And where is our modern novelist, our Wodehouse or our Barbara Pym, to chronicle it? This spontaneous scolding is as prime a fact about life in society, which is what novels chronicle, as gaslight in Victorian London or Wodehouse's harmless upper class twits or Pym's postwar spinsters, living quiet lives but yearning for the archdeacon. We want a novelist to immortalize the character of what Rush Limbaugh calls the "millenial snowflake [i.e., each one unique] _________" -- fill in the blank. The reporter, the hipster, your niece's boyfriend, forever performing these little mopping up operations long after their victory. Oh but um, wait. Any novelist chronicling that has to get past the millenial snowflake editorial assistant gatekeepers first, the ones wearing rainbow/Che Guevara t shirts, whom we have already seen give the nod to all the right genuflections in some of our recent, random contemporary reading. The teen boys kissing, the Russian monarchist emigre slamming Margaret Thatcher, the olive oil researcher blessing Mohammed, each in the earliest pages of their respective thick books.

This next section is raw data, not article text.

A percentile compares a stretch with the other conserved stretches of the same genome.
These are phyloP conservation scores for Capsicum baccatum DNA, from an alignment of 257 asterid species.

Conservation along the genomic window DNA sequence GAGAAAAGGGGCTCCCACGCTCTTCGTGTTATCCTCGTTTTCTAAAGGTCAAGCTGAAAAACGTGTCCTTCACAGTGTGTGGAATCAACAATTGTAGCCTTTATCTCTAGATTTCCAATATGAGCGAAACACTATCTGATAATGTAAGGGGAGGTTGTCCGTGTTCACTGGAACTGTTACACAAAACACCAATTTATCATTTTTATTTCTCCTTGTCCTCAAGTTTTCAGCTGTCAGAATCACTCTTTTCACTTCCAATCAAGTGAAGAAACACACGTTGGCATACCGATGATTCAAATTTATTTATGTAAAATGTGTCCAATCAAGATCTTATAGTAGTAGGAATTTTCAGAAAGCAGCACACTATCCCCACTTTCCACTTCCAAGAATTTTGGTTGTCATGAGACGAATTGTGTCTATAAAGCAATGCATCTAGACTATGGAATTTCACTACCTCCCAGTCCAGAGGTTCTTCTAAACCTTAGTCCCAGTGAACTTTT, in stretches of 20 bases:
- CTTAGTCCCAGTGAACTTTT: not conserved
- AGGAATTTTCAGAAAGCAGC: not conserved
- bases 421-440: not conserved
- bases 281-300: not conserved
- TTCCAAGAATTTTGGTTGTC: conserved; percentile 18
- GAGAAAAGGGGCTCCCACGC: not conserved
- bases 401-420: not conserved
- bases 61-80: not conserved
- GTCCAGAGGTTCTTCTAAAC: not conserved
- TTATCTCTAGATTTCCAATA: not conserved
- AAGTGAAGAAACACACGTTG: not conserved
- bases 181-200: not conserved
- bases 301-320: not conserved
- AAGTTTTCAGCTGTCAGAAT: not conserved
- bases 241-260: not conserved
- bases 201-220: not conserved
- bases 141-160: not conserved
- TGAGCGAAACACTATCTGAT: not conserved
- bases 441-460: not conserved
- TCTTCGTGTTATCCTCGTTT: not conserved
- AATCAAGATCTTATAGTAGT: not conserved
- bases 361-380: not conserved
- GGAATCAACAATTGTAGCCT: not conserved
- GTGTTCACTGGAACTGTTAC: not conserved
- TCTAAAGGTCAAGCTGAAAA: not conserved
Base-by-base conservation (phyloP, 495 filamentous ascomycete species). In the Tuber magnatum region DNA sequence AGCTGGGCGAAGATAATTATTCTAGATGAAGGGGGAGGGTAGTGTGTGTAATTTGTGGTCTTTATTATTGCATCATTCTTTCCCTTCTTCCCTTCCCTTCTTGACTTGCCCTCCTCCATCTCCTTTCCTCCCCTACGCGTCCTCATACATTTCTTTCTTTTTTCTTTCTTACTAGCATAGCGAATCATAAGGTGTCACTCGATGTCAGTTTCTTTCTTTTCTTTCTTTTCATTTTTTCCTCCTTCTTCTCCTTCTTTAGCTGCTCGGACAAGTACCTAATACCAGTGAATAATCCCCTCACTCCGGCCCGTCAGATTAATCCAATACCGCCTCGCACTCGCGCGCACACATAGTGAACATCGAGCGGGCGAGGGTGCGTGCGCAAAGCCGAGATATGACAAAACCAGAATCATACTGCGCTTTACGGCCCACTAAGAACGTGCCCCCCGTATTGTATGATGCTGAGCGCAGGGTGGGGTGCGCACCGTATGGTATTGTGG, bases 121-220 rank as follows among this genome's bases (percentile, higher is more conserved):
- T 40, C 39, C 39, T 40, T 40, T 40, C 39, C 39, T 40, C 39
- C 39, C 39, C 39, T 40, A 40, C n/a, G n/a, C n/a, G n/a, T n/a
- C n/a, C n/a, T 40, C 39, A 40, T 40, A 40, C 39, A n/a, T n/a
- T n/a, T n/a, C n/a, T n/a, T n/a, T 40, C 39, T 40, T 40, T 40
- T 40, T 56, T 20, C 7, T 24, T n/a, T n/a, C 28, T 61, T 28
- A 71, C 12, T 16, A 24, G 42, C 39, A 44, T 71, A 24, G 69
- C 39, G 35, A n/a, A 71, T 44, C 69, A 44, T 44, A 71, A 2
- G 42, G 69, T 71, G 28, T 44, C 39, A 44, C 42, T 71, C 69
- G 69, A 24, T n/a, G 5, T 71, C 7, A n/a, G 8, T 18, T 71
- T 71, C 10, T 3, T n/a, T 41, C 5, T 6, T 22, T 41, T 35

Now then, re: the jihad murders in Brussels. Or, pick one. Something else will probably happen before I finish this. Did you know that the Jews in Europe held a kind of one-off candle-lighting ceremony in 1942 or '43, to honor Jews who had already been killed by the Nazis? You will find the story documented, I think, in Arthur Morse's While Six Million Died (1967). Of those who lit candles, another million or two were destined for Auschwitz themselves when their own countries fell. Hungary for example. I don't coarsely compare war crimes, I just note a possible pattern in the way prey can't believe predator is serious, even to the end. Even ISIS -- which some observers, writing in financial magazines of all places, claim really is "on the run," picking soft targets in Europe because its commanders are being killed off in Iraq -- even ISIS taunted "what [commemorative] color will the Eiffel tower be next?"